Upon arriving at the summit we ran into George and Anna who had just completed their 354th ascent, presumably tying them with Bob Williams for the lead :app:

There were thousands of lady bugs at the summit and they were crawling all over me as I sat on the old lookout foundation. Bugs were not an issue anywhere this morning except at the summit.

From our summit perch it was interesting to watch the clouds form and swirl around the mountain; fortunately the clouds were not the threatening type. Today was probably the best day to hike Mt. Wrightson weather-wise in weeks.

Halfway down we heard a noise that at first sounded a little bit like a chainsaw to me. It turned out to be a drone flown by a hobbyists. We stopped and chatted for a while.

At Josephine Saddle several of us switched over to the Super Trail in order to enjoy the water features along kent Creek. From midway down the lower Super Trail we took the Old Madera Mine "route" to Fern Canyon where we took the Fern Trail (another route) to the Kent Canyon Trail and on down to Kent Falls. The water in the south fork of Kent Creek was very robust, as was Kent Falls.

From Kent Falls we took the jeep road connector up to the Pipeline "route" which took us back to the Super Trail. We wrapped up our hike shortly after noon.

...just another crummy day in the Sonoran Desert!
Fauna
Fauna
Ladybug beetle
wildflower observationwildflower observationwildflower observationwildflower observationwildflower observation
Wildflowers Observation Light
The wildflower bloom usually peaks in early to mid-September.

water 1 out of 5water 2 out of 5water 3 out of 5water less than max Bellows Spring Gallon per minute Gallon per minute
Water is just trickling from the pipe into the trailside reservoir but spring water is flowing strongly across the trail. You can easily fill a gallon per minute from a mini-waterfall in the nearby drainage.

dry Sprung Spring Dry Dry
Pipe dry but rain water has filled the trailside basin which will become stagnant. However water from the nearby drainage is running across the trail where one could gather some water.

water 1 out of 5water less than maxwater less than maxwater less than max Wrightson Spring Dripping Dripping
Multiple threads of dripping water down the rock face along the north switchbacks between Baldy Saddle and the summit, enough to run down the trail.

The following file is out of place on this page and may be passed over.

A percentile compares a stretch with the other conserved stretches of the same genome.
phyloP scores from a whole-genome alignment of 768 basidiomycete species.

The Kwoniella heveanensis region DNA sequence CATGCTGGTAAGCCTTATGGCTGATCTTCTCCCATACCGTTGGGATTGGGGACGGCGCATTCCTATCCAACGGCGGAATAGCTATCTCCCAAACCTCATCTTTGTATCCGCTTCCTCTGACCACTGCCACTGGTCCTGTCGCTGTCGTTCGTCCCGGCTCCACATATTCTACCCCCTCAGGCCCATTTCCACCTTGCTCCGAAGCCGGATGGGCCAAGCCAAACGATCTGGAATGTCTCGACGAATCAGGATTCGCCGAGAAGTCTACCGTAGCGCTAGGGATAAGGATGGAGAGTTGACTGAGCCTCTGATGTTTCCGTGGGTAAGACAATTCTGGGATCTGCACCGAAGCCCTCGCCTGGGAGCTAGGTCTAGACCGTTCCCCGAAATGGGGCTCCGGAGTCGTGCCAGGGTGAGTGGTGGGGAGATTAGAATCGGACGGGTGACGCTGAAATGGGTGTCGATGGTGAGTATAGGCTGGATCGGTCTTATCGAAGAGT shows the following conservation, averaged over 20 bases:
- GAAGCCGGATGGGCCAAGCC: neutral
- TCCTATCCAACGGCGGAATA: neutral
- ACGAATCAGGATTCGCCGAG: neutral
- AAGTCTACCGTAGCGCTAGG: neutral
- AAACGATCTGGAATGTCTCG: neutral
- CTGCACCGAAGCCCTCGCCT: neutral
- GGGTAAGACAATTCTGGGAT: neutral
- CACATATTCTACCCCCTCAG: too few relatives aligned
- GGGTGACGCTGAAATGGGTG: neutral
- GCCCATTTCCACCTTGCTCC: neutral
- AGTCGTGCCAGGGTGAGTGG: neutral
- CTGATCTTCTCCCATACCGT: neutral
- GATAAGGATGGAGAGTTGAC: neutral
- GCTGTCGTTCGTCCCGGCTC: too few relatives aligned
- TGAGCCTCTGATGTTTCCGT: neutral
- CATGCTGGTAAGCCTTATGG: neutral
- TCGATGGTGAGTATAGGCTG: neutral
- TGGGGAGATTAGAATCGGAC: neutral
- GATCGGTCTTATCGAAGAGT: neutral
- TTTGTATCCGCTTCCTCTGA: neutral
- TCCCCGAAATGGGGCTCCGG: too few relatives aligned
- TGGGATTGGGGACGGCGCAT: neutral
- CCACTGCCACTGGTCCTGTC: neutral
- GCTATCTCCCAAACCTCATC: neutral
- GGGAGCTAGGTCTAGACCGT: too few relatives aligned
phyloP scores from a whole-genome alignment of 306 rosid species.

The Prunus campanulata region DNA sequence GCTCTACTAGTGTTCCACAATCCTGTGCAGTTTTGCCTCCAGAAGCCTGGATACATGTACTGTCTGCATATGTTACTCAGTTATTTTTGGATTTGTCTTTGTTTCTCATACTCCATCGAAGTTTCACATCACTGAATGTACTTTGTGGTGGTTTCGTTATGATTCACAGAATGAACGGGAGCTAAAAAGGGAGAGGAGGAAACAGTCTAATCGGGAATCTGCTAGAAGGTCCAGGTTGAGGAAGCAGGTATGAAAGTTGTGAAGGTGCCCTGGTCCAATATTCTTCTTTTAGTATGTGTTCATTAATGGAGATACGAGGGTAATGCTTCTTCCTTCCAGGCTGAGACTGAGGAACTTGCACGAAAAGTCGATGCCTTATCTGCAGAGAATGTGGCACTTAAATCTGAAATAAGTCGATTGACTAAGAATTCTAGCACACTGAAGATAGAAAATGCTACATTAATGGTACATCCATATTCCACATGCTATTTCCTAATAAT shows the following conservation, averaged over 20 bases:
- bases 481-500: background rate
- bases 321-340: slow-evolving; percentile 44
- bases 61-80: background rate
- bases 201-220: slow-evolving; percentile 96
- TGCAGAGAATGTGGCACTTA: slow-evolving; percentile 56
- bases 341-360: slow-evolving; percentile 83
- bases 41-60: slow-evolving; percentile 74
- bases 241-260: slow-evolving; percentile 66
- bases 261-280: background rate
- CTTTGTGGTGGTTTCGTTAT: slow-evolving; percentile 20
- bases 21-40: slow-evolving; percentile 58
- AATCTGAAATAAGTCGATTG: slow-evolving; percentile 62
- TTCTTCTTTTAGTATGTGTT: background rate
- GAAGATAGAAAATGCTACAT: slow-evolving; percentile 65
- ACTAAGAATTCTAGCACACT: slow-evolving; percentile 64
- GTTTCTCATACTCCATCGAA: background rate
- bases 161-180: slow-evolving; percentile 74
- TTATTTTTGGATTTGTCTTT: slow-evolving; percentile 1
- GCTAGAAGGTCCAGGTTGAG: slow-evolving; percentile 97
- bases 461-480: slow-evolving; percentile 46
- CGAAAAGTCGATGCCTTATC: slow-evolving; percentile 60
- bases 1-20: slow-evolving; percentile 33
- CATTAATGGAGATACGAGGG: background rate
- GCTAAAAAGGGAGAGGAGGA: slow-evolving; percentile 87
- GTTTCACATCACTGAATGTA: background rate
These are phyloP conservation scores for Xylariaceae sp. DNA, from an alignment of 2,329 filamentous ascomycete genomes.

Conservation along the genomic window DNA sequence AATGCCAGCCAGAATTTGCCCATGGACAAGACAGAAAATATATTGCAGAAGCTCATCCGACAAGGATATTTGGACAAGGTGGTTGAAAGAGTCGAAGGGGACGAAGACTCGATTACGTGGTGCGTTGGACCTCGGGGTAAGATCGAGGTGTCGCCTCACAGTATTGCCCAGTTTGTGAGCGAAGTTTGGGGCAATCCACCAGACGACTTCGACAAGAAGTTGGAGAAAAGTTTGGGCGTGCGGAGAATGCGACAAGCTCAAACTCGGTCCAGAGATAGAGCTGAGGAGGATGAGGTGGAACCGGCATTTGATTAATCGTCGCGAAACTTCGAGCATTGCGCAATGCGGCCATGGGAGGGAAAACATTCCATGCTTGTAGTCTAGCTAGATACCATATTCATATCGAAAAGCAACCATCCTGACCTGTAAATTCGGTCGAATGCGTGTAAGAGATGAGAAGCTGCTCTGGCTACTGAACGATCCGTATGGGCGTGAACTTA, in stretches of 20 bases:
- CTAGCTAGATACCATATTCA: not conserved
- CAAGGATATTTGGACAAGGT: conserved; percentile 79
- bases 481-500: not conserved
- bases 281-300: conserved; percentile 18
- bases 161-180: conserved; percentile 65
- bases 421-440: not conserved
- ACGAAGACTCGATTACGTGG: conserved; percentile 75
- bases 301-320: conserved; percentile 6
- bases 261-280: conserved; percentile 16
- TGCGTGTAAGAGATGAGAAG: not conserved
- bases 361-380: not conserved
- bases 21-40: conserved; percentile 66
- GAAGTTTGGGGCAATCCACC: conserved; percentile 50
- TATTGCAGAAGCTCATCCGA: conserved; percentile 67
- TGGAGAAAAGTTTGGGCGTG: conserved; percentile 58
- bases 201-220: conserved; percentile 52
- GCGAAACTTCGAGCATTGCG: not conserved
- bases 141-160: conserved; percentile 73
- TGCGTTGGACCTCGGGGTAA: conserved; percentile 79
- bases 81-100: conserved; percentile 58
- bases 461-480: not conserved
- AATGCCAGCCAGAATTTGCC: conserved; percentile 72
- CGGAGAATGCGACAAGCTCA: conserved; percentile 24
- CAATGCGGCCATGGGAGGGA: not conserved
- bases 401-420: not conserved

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1 archive
Jul 24 2017
SkyIslandHiker
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 Photos 351
 Triplogs 47

male
 Joined May 04 2004
 Sahuarita&Sh
Bog - Kent Springs LoopTucson, AZ
Tucson, AZ
Hiking avatar Jul 24 2017
SkyIslandHiker
Hiking5.00 Miles 1,600 AEG
Hiking5.00 Miles
1,600 ft AEG
 no routes
1st trip
Linked none no linked trail guides
Partners none no partners
This morning I joined several members of my community hiking club for a popular lollipop loop in the Madera Canyon Recreation Area in the Santa Rita Mountains. We parked at the Madera Trailhead Picnic Area and began our hike on the Bog Spring Trail. As we stepped out of the car our ears were treated to the magical sound of running water in Madera Creek across the road.

We chose to hike the Bog-Kent Springs loop in a clockwise direction, Bog Spring first. Although the spring box was full and overflowing, there was no water flowing in Bog's canyon despite all the recent rain. However the forest was as lush and green as I have ever seen it.

As we hiked from Bog to Kent Spring and rounded a corner on the first ridge we could clearly hear water running below in Kent Canyon. Upon arrival at Kent Spring we found only a trickle of water in Kent Creek's north fork, much to our surprise. Where was all that water that we heard earlier from above? Below the spring the north fork was virtually dry.

However, the south fork of Kent Creek was a different story with a robust flow coming down and out of Fern Canyon. The water made for delightful hiking along the middle portion of the Kent Spring Trail. The rain-saturated ground made for good footing while going down the steep and usually loose Kent Springs Trail.

We caught a glimpse of Kent Falls from the trail and quickly decided it was worth a visit this morning. So at the lowest of the Kent Creek crossings we took a short (maybe 500') detour up a route on the left (north) side of Kent Creek to Kent Falls where we took a relaxing break. The amount of water coming over the falls was exceptional for this early in the monsoon season.

Hiking conditions this morning were ideal. Although the air was damp the cool temperature mitigated the humidity. The recent pesky deer flies were nowhere to be found and the damp soil made for good traction. We had shade most of the way thanks to an early start and cloud cover as we hiked out. And except for another small group at Kent Falls that left shortly after we arrived, we had the whole loop to ourselves.

...just another crummy day in the Sonoran Desert!

water 1 out of 5water 2 out of 5water less than maxwater less than max Bog Springs Quart per minute Quart per minute
Spring box full of clear water and overflowing.

dry Kent Spring Dry Dry
Spring box had about 5 inches of stagnant rain water. No drip from pipe.

water 1 out of 5water 2 out of 5water less than maxwater less than max Sylvester Spring Quart per minute Quart per minute
Spring box full of clear water and overflowing.
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1 archive
Jul 16 2017
SkyIslandHiker
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 Photos 351
 Triplogs 47

male
 Joined May 04 2004
 Sahuarita&Sh
East Baldy Trail #95Alpine, AZ
Alpine, AZ